1. DeQuervain’s tenosynovitis:
Swelling of tendon of APL (Abductor pollicis longus) & extensor pollicis brevis at lateral wrist near anatomic snuff box. The primary complaint is radial sided wrist pain that radiates up the forearm with grasping or extension of the thumb. The pain has been described as a “constant aching, burning, pulling sensation." Pain is often aggravated by repetitive lifting, gripping, or twisting motions of the hand. Swelling in the anatomical snuff box, tenderness at the radial styloid process, decreased CMC abduction ROM of the 1st digit, palpable thickening of the extensor sheaths of the 1st dorsal compartment and crepitus of the tendons moving from the extensor sheath may be found upon examination. Other possible findings include weakness and paresthesia in the hand. Finkelstein’s diagnostic test will present positive provoking the patient’s symptoms.
If left untreated, the inflammation and progressive narrowing (stenosis) can cause scarring that further limits thumb motion.
2. Carpal Instabilities:
Altered biomechanics of the wrist may produce pain. Scapholunate disassociation, scapho-trapezio-trapezoidal joint degeneratioin, and lunatotriquetral dissociation could all present with radial sided wrist pain.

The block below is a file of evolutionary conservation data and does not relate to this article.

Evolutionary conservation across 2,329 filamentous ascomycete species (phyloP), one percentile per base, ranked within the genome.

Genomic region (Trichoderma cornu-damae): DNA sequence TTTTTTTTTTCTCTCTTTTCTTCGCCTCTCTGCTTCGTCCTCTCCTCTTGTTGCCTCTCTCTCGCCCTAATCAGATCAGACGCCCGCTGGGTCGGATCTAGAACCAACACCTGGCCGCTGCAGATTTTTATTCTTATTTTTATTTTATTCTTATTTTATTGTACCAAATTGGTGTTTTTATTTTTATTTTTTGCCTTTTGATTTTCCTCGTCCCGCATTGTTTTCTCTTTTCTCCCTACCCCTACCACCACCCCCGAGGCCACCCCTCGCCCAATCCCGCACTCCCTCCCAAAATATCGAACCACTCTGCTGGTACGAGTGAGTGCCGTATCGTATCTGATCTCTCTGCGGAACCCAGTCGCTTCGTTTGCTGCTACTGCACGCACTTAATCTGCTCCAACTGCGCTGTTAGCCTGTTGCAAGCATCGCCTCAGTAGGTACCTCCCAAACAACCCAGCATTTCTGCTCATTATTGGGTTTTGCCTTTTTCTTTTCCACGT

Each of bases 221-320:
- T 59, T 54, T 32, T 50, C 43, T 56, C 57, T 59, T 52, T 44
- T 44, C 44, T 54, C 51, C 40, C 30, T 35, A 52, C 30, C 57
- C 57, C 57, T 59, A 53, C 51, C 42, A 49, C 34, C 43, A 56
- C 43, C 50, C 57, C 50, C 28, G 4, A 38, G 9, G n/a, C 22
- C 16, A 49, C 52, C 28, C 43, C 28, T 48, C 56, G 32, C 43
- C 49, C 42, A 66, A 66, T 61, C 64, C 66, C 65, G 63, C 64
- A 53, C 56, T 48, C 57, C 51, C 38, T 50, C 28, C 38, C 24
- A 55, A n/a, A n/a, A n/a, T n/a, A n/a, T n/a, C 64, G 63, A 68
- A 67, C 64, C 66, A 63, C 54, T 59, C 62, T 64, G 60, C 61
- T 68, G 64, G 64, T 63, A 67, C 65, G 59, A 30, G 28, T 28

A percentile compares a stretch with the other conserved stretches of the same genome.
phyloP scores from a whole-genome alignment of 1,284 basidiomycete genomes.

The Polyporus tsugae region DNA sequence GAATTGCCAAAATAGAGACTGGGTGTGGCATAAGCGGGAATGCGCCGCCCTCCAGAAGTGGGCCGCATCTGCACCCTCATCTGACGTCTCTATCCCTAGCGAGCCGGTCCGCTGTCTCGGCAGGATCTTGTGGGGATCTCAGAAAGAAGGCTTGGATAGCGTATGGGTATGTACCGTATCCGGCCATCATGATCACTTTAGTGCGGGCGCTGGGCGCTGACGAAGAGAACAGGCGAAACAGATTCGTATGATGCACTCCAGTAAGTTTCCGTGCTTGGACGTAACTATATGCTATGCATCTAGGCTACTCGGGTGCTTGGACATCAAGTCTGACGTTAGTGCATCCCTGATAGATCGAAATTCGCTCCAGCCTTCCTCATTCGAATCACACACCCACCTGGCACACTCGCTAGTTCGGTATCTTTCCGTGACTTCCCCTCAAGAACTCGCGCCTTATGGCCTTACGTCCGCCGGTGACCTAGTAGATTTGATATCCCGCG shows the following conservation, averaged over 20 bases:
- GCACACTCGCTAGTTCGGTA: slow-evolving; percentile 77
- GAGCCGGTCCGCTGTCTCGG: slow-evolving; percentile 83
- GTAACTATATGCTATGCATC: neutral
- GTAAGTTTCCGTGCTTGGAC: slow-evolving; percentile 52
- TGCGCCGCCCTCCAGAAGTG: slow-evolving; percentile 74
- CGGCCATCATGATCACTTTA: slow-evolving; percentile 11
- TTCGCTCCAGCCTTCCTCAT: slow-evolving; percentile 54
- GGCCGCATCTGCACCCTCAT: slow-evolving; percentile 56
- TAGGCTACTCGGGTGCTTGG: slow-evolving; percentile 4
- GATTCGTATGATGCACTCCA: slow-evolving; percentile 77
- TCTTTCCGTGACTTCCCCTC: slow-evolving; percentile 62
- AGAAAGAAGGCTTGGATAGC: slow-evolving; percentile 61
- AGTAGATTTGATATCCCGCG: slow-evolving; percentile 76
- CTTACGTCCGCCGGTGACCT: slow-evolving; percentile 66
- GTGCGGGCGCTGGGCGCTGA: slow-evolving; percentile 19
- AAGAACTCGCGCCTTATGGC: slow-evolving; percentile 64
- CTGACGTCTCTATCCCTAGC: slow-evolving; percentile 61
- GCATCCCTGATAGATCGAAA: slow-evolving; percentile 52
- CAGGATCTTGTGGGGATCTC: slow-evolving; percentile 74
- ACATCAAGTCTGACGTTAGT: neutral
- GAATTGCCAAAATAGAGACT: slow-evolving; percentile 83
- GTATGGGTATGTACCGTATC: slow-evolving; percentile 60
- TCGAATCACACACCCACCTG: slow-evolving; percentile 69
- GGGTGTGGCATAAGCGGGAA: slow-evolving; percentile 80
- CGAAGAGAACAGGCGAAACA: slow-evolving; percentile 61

3. Scaphoid Fracture
A scaphoid fracture commonly present with radial sided wrist pain, tenderness and possible swelling in the anatomical snuff box, and limited ROM with pain especially at end ranges.
4. Osteoarthritis of the 1st CMC
Osteoarthritis of the 1st CMC typically occurs in individuals greater than 50 years old, and will most frequently present with morning stiffness of the 1st CMC joint, a general decrease in ROM of the joint, tenderness along the joint line, and a positive grind test.
1. Cheiralgia paresthetica:
Cheiralgia paresthetica is commonly referred to as handcuff neuropathy. It is a neuropathy of the hand generally caused by compression or trauma to the superficial branch of the radial nerve.
The area affected is typically on the back or side of the hand at the base of the thumb, near the anatomical snuffbox, but may extend up the back of the thumb and index finger and across the back of the hand. /S includesnumbness, tingling, burning or pain. Since the nerve branch is sensory there is no motor impairment.
Differentiating point: It may be distinguished from de Quervain syndrome because it is not dependent on motion of the hand or fingers.
2. C6 Cervical Radiculopahy:
Compression on a spinal nerve root can cause sensory disturbances, myotomal weakness, and diminished reflexes throughout the root's distribution. The dermatomal key point for the C6 nerve root is the radial aspect of the 2nd metacarpal and index finger which is close to the area of pain experienced with De Quervain’s. Since a radiculopathy can present much like De Quervain’s a thorough screen of the cervical spine is necessary.